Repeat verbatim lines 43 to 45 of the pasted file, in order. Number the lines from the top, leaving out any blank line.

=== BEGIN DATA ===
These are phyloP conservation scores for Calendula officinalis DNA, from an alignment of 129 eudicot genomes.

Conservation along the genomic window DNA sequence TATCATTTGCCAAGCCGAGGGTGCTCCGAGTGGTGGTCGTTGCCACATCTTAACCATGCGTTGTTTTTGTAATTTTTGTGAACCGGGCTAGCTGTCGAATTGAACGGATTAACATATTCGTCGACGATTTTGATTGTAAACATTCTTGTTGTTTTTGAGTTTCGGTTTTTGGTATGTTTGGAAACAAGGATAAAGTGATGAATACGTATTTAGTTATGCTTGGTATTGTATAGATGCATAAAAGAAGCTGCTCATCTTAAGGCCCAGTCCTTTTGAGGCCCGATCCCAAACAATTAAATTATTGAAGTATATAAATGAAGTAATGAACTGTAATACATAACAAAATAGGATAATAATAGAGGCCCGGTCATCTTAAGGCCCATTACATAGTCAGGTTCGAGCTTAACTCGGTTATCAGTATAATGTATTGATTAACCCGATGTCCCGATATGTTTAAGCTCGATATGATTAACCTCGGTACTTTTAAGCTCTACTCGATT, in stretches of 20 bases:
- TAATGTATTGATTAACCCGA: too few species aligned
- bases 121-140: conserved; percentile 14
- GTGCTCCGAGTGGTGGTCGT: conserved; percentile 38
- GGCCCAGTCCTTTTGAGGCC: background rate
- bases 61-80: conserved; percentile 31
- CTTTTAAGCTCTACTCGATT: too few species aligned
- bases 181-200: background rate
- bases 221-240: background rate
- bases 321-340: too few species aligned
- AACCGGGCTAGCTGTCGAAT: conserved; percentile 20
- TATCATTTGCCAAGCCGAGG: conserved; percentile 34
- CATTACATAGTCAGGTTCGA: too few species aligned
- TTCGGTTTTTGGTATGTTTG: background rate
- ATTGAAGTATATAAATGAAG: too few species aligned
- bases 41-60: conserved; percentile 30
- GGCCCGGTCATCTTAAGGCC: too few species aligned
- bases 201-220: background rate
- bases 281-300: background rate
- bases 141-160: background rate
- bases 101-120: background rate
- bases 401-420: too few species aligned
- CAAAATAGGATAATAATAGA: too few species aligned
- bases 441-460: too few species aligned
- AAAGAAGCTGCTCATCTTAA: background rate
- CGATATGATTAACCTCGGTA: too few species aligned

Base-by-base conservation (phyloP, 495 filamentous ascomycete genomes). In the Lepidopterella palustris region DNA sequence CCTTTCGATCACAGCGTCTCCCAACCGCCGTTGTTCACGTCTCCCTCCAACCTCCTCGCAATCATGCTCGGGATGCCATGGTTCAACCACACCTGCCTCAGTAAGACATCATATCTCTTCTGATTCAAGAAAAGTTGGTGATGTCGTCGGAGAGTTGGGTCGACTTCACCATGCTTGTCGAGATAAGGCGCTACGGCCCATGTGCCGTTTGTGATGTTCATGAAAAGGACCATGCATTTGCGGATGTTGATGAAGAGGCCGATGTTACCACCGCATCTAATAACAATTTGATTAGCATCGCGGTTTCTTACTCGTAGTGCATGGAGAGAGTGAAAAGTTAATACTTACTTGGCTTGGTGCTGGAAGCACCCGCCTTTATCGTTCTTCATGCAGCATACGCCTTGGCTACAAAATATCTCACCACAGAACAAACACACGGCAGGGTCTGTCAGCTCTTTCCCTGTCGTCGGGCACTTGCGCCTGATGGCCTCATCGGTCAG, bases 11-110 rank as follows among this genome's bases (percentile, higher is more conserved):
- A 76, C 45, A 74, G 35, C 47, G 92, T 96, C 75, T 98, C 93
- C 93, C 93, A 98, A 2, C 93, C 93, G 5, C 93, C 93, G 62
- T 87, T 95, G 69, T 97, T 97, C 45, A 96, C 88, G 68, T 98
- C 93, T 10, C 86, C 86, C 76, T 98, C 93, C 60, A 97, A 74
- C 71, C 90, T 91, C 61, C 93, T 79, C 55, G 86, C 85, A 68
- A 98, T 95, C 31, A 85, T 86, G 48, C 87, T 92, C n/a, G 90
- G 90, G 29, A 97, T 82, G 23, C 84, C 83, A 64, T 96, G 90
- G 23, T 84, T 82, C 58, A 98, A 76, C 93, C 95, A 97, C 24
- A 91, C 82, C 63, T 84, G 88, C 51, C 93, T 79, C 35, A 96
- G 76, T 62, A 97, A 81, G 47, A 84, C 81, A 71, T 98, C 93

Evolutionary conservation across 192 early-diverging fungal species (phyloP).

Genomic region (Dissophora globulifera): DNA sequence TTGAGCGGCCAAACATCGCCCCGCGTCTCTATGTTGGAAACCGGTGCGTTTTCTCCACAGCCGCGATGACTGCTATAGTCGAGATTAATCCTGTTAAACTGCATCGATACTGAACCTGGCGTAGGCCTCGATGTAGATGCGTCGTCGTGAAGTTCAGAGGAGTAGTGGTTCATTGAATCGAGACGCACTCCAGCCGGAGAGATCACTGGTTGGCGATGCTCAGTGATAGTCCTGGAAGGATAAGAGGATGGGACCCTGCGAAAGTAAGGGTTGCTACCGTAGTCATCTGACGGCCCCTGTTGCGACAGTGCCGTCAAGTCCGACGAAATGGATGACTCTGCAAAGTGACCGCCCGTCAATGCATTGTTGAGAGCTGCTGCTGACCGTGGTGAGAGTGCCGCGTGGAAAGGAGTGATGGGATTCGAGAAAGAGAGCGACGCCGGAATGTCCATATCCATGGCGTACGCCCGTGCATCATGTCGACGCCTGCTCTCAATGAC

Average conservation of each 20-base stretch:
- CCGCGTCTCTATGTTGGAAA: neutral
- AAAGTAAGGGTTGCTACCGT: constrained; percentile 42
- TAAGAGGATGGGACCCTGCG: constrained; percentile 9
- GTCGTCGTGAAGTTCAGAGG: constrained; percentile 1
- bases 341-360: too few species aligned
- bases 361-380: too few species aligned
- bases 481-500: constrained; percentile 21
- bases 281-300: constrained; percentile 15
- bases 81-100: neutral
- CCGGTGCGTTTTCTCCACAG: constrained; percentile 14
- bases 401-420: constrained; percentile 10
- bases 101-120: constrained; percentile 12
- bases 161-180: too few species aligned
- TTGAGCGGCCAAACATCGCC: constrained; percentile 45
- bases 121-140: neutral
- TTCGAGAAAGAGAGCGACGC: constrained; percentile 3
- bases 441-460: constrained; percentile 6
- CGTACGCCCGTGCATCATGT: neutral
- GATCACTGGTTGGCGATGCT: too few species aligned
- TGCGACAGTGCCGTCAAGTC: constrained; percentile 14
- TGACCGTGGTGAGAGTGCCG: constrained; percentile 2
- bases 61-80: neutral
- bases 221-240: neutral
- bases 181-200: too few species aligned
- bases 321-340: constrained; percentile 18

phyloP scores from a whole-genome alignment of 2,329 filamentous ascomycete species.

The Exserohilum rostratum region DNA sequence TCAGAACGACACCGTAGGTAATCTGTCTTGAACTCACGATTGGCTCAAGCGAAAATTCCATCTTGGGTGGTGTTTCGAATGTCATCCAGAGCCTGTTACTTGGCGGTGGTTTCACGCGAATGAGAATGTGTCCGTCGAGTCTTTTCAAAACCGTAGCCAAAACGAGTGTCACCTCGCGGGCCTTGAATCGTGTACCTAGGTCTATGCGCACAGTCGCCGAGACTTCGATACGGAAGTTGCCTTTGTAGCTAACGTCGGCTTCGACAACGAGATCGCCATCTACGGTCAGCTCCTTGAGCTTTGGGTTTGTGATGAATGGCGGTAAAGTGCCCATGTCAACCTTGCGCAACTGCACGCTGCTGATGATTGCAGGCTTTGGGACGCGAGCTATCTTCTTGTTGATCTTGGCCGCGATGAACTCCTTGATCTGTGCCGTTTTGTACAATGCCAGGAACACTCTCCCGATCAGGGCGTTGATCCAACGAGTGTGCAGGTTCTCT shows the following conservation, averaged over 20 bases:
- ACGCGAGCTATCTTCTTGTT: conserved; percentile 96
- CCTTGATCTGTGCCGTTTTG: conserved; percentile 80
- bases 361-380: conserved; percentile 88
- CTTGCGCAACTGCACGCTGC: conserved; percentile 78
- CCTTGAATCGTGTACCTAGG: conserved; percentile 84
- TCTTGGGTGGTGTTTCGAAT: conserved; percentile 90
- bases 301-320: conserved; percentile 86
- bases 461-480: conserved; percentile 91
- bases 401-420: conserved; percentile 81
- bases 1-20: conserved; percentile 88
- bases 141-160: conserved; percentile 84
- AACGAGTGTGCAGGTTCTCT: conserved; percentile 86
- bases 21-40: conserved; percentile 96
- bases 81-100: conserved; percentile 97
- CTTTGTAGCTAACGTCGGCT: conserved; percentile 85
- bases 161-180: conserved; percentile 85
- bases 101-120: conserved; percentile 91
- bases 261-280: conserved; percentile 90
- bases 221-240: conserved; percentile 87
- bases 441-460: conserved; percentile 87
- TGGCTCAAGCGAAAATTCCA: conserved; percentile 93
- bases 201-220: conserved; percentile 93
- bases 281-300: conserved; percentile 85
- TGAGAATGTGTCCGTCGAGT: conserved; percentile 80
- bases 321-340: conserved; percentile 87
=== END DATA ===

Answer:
- AAAGTAAGGGTTGCTACCGT: constrained; percentile 42
- TAAGAGGATGGGACCCTGCG: constrained; percentile 9
- GTCGTCGTGAAGTTCAGAGG: constrained; percentile 1